Topic: Using SPARK in Large Lecture Courses
Last month, about 15 SPARK users –new and veteran– gathered to enjoy lunch and share strategies for using technology to manage large lecture classes. Presenting were Dan Gerber from the School of Public Health, and John Gerber from the Department of Plant, Soil, and Insect Sciences.
Both instructors aim to create a paper-free, interactive course that will engage students without using tests. Dan Gerber encouraged faculty to help students take a more active role in their learning. As he remarked, “students are used to showing up to class and sitting there like lumps on a log. That’s the toughest cultural change we have to make for these students.” John Gerber wanted to change student behavior with regard to the environment rather than demand that they memorize material.
How can professors increase opportunities for student participation without being overwhelmed by the resulting workload?
I had the opportunity to attend the Center for Teaching Event “Working Well with TAs” last week. It was the first in a series of workshops on teaching large classes. Linguistics professor John McCarthy and his teaching assistants Wendell Kimper and Kathryn Pruitt discussed the strategies they use in Linguistics 101, a large lecture, general education course. They shared a great deal of advice they have compiled into a handbook for future teaching assistants that addresses a spectrum of topics ranging from how to stay organized and how to lead discussion sections to what to wear (!). The Center for Teaching has the PDF of the complete handbook posted online.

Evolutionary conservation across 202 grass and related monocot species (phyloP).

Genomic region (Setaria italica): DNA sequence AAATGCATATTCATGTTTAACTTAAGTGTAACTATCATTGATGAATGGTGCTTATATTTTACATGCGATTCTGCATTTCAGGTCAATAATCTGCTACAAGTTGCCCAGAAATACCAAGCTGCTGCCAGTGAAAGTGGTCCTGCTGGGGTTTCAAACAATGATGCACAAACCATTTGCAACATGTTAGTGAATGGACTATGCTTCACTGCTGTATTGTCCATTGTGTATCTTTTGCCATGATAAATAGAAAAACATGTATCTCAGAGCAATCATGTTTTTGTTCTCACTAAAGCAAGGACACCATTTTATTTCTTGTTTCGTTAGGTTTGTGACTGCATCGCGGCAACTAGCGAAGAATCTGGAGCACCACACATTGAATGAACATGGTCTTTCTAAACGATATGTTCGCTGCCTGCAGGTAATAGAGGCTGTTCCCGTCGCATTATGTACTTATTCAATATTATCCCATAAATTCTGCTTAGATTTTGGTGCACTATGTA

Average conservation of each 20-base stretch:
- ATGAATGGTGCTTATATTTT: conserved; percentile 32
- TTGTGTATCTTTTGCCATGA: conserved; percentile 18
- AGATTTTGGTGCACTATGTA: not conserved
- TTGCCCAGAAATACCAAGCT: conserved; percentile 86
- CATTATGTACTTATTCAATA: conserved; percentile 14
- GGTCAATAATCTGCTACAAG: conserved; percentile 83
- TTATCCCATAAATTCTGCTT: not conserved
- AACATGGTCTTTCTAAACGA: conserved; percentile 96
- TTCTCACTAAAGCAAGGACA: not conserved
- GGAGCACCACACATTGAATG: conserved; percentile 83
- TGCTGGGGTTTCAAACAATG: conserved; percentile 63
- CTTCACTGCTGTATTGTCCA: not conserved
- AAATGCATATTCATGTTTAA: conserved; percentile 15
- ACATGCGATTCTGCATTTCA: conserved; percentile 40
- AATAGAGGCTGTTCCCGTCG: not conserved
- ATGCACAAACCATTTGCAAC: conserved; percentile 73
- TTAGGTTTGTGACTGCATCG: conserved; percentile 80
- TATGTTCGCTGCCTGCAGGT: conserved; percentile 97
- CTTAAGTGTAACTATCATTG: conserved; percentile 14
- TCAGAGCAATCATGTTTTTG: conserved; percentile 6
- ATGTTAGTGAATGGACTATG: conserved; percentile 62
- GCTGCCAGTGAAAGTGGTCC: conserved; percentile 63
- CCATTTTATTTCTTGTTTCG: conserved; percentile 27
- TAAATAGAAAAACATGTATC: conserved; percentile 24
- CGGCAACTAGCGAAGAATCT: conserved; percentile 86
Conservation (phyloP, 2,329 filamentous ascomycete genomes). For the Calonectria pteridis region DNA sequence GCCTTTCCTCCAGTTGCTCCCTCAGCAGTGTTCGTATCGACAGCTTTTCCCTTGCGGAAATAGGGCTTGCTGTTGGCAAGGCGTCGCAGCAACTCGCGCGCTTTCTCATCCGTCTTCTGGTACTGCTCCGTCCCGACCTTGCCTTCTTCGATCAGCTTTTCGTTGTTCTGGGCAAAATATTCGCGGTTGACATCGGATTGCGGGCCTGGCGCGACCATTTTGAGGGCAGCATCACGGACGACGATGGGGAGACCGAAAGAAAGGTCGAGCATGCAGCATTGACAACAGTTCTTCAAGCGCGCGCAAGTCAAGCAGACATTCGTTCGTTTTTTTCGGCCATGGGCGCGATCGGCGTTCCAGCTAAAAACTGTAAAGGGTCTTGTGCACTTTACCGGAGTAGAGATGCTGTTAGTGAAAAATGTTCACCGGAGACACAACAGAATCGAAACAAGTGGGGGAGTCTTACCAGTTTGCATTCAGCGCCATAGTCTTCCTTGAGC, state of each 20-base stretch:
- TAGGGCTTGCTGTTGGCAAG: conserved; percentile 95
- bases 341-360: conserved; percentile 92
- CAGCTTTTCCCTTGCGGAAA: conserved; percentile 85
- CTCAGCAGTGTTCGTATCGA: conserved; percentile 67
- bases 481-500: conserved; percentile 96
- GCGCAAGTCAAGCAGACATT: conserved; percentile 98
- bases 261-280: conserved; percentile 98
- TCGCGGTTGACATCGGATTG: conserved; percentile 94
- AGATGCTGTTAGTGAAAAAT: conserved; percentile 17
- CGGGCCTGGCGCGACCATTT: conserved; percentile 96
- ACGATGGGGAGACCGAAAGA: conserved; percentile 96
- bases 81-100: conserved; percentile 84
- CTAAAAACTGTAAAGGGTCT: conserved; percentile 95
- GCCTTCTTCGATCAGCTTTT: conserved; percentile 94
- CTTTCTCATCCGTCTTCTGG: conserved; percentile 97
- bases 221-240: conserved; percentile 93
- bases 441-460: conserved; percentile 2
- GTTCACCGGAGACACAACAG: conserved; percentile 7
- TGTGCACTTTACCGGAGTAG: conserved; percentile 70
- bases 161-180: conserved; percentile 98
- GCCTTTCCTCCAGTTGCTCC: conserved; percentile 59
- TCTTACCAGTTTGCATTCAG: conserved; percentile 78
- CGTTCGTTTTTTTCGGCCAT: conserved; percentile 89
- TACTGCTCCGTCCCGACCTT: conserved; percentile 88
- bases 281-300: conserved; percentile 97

On the technology side, Professor McCarthy discussed his use of several SPARK features that he finds useful for keeping a 300-person class with regular assignments running smoothly. Students regularly submit writing assignments via SPARK. The teaching assistants then grade and provide feedback using the Grading Form tool in SPARK. The idea is that using grading forms will provide consistency of grading between teaching assistants. Said McCarthy: “grading forms gave uniformity of grading and saved time for TAs. They can even repeat comments when appropriate by copy/pasting.” Grades from these assignments, as well as in class exams are recorded in the SPARK Grade Book.
This was an interesting and useful event. Make sure to check out the Center for Teaching’s schedule for the other upcoming workshops this Spring.
The addition of photo rosters to SPIRE last semester has been a personal boon to me in terms of learning my students’ names as quickly as possible. The catch is that the photos of students aren’t always the best depiction of how they currently look (they’re usually taken during their freshman orientation). I’ve taken to using a pen on the photos; adding features like hats, glasses, piercings, longer hair, and a spectrum of facial hair styles in order to “update” them as a reminder to myself of what the students sort of look like today. Quick tip: Boston Red Sox hats are not useful as a unique identifying feature.
Don’t have access to photo rosters for your own courses yet? Take the FERPA quiz and earn your security certificate to activate this feature in SPIRE: